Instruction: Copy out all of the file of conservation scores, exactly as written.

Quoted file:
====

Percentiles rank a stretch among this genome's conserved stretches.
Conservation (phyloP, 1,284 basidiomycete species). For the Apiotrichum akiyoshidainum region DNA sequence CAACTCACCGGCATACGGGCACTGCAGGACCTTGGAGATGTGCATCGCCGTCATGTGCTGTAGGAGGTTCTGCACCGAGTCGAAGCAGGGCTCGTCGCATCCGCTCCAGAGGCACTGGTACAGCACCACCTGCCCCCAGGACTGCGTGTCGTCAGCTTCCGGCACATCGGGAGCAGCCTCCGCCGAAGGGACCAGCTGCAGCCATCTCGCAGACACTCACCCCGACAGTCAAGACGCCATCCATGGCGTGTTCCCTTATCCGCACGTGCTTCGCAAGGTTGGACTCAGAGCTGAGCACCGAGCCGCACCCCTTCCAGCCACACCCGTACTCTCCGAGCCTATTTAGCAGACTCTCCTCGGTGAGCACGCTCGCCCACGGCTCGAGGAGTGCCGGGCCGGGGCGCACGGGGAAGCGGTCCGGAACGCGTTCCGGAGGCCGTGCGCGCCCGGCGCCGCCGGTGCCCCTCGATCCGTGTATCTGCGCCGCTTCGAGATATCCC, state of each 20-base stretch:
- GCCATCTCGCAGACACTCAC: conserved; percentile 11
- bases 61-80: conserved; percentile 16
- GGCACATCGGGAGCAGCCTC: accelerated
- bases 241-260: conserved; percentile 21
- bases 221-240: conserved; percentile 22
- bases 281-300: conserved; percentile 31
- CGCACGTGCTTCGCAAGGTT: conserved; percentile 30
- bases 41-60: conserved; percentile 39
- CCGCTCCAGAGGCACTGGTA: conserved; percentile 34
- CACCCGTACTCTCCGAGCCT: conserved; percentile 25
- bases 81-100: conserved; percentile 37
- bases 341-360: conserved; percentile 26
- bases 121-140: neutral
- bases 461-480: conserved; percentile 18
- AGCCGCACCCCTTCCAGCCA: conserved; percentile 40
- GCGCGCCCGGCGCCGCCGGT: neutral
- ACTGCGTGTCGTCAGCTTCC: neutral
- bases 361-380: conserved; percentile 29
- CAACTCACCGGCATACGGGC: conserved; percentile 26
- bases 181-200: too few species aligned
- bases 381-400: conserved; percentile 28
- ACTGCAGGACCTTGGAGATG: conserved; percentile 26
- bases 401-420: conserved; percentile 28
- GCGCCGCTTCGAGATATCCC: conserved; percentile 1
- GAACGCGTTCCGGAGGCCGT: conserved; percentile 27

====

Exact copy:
Percentiles rank a stretch among this genome's conserved stretches.
Conservation (phyloP, 1,284 basidiomycete species). For the Apiotrichum akiyoshidainum region DNA sequence CAACTCACCGGCATACGGGCACTGCAGGACCTTGGAGATGTGCATCGCCGTCATGTGCTGTAGGAGGTTCTGCACCGAGTCGAAGCAGGGCTCGTCGCATCCGCTCCAGAGGCACTGGTACAGCACCACCTGCCCCCAGGACTGCGTGTCGTCAGCTTCCGGCACATCGGGAGCAGCCTCCGCCGAAGGGACCAGCTGCAGCCATCTCGCAGACACTCACCCCGACAGTCAAGACGCCATCCATGGCGTGTTCCCTTATCCGCACGTGCTTCGCAAGGTTGGACTCAGAGCTGAGCACCGAGCCGCACCCCTTCCAGCCACACCCGTACTCTCCGAGCCTATTTAGCAGACTCTCCTCGGTGAGCACGCTCGCCCACGGCTCGAGGAGTGCCGGGCCGGGGCGCACGGGGAAGCGGTCCGGAACGCGTTCCGGAGGCCGTGCGCGCCCGGCGCCGCCGGTGCCCCTCGATCCGTGTATCTGCGCCGCTTCGAGATATCCC, state of each 20-base stretch:
- GCCATCTCGCAGACACTCAC: conserved; percentile 11
- bases 61-80: conserved; percentile 16
- GGCACATCGGGAGCAGCCTC: accelerated
- bases 241-260: conserved; percentile 21
- bases 221-240: conserved; percentile 22
- bases 281-300: conserved; percentile 31
- CGCACGTGCTTCGCAAGGTT: conserved; percentile 30
- bases 41-60: conserved; percentile 39
- CCGCTCCAGAGGCACTGGTA: conserved; percentile 34
- CACCCGTACTCTCCGAGCCT: conserved; percentile 25
- bases 81-100: conserved; percentile 37
- bases 341-360: conserved; percentile 26
- bases 121-140: neutral
- bases 461-480: conserved; percentile 18
- AGCCGCACCCCTTCCAGCCA: conserved; percentile 40
- GCGCGCCCGGCGCCGCCGGT: neutral
- ACTGCGTGTCGTCAGCTTCC: neutral
- bases 361-380: conserved; percentile 29
- CAACTCACCGGCATACGGGC: conserved; percentile 26
- bases 181-200: too few species aligned
- bases 381-400: conserved; percentile 28
- ACTGCAGGACCTTGGAGATG: conserved; percentile 26
- bases 401-420: conserved; percentile 28
- GCGCCGCTTCGAGATATCCC: conserved; percentile 1
- GAACGCGTTCCGGAGGCCGT: conserved; percentile 27